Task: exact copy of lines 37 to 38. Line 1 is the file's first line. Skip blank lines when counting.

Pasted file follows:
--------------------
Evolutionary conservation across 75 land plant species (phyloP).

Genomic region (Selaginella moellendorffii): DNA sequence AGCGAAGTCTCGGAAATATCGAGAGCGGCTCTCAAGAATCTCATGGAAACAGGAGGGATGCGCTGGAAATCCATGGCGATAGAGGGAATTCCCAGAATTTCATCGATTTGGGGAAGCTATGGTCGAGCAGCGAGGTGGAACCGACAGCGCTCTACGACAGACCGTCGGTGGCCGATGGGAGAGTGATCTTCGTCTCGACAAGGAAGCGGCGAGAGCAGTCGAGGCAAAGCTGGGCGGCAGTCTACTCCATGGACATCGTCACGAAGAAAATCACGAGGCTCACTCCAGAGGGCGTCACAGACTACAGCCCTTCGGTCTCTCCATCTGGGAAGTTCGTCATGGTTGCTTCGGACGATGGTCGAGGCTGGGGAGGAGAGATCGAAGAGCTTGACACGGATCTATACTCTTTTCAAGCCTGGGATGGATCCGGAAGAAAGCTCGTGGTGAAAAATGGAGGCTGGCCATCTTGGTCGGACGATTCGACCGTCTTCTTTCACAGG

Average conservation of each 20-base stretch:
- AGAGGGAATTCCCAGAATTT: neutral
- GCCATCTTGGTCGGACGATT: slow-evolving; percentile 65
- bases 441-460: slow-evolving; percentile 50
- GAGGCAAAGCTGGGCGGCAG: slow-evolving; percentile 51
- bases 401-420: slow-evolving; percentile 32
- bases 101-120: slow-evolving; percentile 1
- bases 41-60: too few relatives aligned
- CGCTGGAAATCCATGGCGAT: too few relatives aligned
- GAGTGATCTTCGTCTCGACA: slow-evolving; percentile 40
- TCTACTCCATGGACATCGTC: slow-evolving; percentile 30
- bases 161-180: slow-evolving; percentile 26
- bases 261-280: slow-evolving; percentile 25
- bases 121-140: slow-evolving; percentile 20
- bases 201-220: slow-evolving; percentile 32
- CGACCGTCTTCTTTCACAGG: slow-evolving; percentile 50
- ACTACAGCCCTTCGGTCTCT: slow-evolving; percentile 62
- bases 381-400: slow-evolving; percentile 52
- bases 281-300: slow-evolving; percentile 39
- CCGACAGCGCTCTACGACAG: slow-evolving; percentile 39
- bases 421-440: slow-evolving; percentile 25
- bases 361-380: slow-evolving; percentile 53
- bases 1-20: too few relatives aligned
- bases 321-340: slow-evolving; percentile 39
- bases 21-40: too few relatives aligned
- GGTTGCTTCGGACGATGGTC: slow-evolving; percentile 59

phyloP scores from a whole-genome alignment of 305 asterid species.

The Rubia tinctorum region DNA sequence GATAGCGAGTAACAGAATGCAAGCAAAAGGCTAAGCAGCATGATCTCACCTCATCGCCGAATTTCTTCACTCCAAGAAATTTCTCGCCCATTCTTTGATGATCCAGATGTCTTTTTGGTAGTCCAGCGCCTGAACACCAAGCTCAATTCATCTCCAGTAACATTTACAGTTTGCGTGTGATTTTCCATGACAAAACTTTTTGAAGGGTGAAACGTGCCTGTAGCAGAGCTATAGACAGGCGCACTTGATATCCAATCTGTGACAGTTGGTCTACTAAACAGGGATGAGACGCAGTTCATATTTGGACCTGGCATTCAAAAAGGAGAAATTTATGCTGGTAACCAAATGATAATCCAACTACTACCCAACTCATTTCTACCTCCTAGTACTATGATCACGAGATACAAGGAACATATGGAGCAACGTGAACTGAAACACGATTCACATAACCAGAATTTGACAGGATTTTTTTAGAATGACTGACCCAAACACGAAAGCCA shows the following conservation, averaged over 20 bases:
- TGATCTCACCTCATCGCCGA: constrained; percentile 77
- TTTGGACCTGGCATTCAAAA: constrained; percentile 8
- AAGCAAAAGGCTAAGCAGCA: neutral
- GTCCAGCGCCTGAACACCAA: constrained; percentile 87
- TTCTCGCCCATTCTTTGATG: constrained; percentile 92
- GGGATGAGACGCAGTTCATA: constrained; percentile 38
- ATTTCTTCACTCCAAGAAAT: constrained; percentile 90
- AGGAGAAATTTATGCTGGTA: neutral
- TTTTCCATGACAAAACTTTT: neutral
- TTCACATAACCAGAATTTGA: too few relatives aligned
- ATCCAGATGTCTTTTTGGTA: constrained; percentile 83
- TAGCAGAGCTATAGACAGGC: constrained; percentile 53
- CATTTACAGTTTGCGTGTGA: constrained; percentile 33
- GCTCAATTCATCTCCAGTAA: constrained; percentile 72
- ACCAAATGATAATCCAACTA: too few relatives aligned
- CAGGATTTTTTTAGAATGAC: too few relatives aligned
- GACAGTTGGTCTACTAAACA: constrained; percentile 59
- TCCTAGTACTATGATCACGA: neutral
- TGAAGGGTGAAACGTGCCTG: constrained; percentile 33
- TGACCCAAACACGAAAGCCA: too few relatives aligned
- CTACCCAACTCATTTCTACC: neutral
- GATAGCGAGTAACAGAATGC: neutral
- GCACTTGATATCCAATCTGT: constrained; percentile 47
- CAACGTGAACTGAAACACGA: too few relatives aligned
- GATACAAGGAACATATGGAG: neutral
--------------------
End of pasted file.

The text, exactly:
- ATTTCTTCACTCCAAGAAAT: constrained; percentile 90
- AGGAGAAATTTATGCTGGTA: neutral